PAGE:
According to news coverage in the United States, there has been a rash of political unrest in Honduras.
These media outlets use words like “rife with economic inequality and corruption” and “violent crime” to describe Honduras, a country not much bigger than the state of Virginia. They note that “the political crisis (has) created turmoil inside Honduras.”
In response, the United States issued a travel alert to the country in July 2009 and the United Kingdom did the same, warning against all non-essential travel in the country due to the ongoing political crisis. Though the U.S. lifted its travel alert on December 8 of this year, the UK continues to advise citizens against visiting Honduras.
Stop the common man on the street in Honduras, however, and he’ll tell you that the situation is far from what’s being described in our news.
Yes, the military made a mistake, which resulted in much of the Western world to advise against travel to the country. Yes, there is graffiti covering the outside of buildings in San Pedro Sulas and Tegucigalpa, but that’s the work of only a small handful of people. And yes, there may be some political unrest, but there has been very minimal bloodshed.
My goal here is not to argue semantics and the power of words with anyone, nor is it to pit he said against she said. Rather, I’d like to share my personal experience with what’s happening in Honduras today. I was in the country on a press trip in early November, and this is what I saw:
People going about their daily lives.
And any present unrest is certainly not targeted toward visitors to the country.
Outside of the political and business capitals in Honduras, there is no sign that anything is out of the ordinary at all.
“One thing is what has been said in the media internationally, but what’s actually going on in the country is another thing, and it is pretty normal,” says Norma Rosales, commercialization officer for the Honduras Institute of Tourism. “Our lives have continued just as they have over the years.”
With the recent and current travel warnings and (I’m assuming) people fearing the worse about the country, I also noticed something else:
The beaches are bare. The restaurants are empty. The hotels are vacant.
And, as a result, the country is suffering … a lot.
Tourism is the largest employer in Honduras, and the industry generated $630.8 million in 2008. While the industry has grown steadily over the past few years—a 19.1% increase in total visitors from 2007 to 2008—Honduras is bracing for 3.6% decrease this year (compared to the expected 6.6% increase).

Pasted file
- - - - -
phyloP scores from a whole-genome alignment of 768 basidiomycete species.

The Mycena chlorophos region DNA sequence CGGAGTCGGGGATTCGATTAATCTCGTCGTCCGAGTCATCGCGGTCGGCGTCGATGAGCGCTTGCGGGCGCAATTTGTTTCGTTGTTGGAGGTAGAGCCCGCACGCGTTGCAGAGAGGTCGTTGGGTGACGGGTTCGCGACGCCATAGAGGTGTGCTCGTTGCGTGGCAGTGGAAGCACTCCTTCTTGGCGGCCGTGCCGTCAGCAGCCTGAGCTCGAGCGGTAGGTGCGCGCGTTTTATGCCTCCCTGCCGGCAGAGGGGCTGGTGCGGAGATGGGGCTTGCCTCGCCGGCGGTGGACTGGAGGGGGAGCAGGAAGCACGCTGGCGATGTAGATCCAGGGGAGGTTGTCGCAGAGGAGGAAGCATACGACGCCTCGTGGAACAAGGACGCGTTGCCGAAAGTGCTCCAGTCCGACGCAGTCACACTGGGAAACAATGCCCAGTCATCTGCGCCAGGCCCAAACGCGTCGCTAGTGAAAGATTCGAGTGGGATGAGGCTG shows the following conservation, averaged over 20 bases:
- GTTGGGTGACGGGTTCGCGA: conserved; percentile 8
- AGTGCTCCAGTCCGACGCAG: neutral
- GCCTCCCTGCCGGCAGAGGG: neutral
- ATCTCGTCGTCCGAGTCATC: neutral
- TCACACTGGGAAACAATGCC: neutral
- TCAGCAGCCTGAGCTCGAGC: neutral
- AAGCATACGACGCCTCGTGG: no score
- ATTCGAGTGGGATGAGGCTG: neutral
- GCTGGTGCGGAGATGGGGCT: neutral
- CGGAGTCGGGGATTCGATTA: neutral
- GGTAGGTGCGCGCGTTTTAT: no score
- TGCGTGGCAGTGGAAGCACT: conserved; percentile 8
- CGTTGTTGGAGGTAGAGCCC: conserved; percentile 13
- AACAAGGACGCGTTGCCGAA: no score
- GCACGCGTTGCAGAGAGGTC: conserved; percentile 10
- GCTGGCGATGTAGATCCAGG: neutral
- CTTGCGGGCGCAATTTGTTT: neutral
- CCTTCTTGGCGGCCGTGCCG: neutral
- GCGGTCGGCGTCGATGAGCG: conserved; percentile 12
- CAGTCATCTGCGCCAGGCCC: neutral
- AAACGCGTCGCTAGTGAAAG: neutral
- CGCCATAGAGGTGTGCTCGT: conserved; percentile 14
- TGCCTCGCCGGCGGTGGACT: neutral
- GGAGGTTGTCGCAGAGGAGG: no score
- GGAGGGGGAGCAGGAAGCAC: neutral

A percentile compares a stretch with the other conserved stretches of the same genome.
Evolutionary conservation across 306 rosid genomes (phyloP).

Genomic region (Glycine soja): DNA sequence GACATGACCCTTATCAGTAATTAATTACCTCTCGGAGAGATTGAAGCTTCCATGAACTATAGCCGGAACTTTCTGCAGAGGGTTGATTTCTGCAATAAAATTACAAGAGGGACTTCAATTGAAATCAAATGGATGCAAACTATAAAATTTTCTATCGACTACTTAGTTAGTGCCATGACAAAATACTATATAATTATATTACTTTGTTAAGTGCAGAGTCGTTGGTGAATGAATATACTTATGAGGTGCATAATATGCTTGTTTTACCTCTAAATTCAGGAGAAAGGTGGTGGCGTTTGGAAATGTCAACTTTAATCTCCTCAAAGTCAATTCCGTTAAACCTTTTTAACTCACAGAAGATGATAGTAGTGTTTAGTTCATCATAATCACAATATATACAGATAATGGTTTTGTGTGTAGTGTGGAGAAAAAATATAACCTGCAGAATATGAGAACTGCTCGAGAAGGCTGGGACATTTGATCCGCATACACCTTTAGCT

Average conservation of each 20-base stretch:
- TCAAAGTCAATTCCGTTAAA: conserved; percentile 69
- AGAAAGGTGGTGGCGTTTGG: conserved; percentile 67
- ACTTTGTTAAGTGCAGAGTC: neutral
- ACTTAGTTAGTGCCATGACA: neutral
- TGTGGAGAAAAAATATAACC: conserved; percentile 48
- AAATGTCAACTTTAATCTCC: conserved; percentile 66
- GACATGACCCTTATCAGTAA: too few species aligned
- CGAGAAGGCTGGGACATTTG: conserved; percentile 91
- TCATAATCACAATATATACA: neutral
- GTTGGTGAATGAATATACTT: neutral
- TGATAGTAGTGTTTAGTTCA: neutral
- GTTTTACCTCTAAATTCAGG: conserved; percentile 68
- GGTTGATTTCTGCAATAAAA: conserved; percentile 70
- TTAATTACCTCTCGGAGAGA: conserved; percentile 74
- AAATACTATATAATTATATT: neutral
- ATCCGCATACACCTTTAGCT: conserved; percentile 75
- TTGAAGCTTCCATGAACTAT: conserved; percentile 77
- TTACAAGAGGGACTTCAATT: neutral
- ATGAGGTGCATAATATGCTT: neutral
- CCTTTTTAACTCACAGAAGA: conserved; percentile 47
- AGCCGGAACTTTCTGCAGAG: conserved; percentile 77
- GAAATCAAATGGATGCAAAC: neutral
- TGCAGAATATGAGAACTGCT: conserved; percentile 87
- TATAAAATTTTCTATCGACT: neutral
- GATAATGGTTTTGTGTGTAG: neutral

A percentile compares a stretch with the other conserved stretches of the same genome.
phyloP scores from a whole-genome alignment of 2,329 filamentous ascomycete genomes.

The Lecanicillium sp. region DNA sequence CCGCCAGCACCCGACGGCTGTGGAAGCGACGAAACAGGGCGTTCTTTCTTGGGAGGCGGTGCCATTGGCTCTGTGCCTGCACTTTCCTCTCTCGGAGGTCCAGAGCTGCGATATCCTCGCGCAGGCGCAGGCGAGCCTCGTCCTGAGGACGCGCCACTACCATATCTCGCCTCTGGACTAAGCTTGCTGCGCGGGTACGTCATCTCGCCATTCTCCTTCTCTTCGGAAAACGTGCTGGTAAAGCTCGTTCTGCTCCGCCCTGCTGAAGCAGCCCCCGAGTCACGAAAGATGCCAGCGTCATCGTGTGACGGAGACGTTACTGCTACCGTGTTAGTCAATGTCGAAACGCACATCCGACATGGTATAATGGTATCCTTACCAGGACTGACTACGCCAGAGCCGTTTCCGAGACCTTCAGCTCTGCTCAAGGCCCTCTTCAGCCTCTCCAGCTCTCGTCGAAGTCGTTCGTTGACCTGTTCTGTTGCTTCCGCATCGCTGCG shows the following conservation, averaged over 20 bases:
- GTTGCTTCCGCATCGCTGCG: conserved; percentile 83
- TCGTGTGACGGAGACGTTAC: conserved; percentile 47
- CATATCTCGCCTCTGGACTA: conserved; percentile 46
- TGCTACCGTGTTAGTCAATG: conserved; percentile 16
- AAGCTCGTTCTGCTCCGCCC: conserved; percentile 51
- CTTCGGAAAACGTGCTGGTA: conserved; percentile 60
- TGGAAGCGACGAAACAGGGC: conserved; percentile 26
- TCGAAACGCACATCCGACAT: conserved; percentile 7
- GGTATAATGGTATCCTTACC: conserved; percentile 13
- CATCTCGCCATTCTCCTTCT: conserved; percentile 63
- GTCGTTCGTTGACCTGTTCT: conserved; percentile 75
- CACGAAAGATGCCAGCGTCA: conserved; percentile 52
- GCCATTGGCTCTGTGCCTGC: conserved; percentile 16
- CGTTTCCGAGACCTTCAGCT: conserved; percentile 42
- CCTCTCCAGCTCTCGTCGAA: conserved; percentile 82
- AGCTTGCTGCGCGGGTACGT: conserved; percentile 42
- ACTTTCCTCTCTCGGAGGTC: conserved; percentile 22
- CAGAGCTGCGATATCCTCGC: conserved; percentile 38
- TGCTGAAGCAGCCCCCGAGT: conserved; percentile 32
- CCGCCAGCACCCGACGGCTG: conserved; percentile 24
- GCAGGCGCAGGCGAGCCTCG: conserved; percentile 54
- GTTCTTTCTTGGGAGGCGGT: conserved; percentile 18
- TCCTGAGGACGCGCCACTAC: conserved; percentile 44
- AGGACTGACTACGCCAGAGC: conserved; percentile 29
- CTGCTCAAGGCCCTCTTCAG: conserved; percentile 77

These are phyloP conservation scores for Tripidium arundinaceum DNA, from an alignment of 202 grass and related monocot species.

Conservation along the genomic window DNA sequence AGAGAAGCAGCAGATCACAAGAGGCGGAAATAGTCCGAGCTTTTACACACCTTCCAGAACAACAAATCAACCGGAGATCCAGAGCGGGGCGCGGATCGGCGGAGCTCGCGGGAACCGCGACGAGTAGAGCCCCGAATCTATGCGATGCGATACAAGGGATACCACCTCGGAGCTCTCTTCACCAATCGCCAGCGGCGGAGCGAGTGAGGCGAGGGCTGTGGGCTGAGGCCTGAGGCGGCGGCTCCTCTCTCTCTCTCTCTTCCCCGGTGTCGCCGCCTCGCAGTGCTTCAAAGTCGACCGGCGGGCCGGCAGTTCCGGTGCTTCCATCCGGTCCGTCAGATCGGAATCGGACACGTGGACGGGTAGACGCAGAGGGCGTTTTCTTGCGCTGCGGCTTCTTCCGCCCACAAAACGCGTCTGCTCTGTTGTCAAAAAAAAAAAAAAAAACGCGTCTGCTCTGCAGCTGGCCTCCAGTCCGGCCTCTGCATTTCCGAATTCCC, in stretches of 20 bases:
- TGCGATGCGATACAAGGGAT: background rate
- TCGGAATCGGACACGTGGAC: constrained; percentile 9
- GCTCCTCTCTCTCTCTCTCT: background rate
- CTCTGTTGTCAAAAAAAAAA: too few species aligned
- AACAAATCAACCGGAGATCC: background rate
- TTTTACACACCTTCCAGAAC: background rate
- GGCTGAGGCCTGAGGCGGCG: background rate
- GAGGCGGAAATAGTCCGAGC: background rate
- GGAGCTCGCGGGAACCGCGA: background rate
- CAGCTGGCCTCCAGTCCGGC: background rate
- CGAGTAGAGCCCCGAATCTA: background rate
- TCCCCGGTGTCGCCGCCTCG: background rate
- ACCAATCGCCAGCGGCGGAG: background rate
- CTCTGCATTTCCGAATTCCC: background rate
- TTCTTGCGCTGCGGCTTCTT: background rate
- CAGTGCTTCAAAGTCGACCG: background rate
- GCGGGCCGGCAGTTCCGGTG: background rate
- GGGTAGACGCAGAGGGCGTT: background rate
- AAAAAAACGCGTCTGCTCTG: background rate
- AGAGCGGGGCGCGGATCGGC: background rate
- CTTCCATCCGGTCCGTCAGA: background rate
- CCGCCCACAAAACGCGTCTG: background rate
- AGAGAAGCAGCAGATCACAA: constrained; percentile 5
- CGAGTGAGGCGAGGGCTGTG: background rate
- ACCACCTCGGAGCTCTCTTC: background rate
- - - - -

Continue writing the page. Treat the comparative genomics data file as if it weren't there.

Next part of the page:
Though the worsening global economy can be blamed for some of the drop, the political situation in the country and its portrayal in the media probably have something to do with the fact that some hospitality businesses that had five employees are now getting by on only one.
In a country that has to compete with the likes of Costa Rica and Belize, travel warnings issued by Western countries can destroy income that so many people in the country reply upon.
Here is my concern: When people are unemployed, they have to find a way to feed their families. A variety of studies across the world have shown that, while violent crime doesn’t increase with the rate of unemployment, petty crime—theft, burglary and larceny—does. Perhaps we shouldn’t be worried about whether Honduras is a safe place to visit now, but whether the lack of tourism will result in it becoming the place the Western media has already made it out to be?
Don’t get me wrong. I like personal service at a restaurant and miles of Caribbean shoreline all to myself, but it shouldn’t be at the hands of travel warnings that scare, rather than inform, the general public. Take from the recent news coverage and advisories what you want, but here’s my request to you: Do your research and look beyond the mainstream Western publications for information about what’s going on in Honduras—or any country against which travel warnings have been issued.
And if you’re looking for a cheaper alternative to some of the more popular Central American countries, I highly recommend Honduras. In order to get people back in the country, many places are offering steep discounts and low season prices during high season times.
And, just to dispel any concerns that I’m giving lip service to Honduras because I visited the country on a press trip, I’m not. In fact, I’m already scouring airfare to make a return trip with my husband. When countries are worthy of visiting, they get my attention.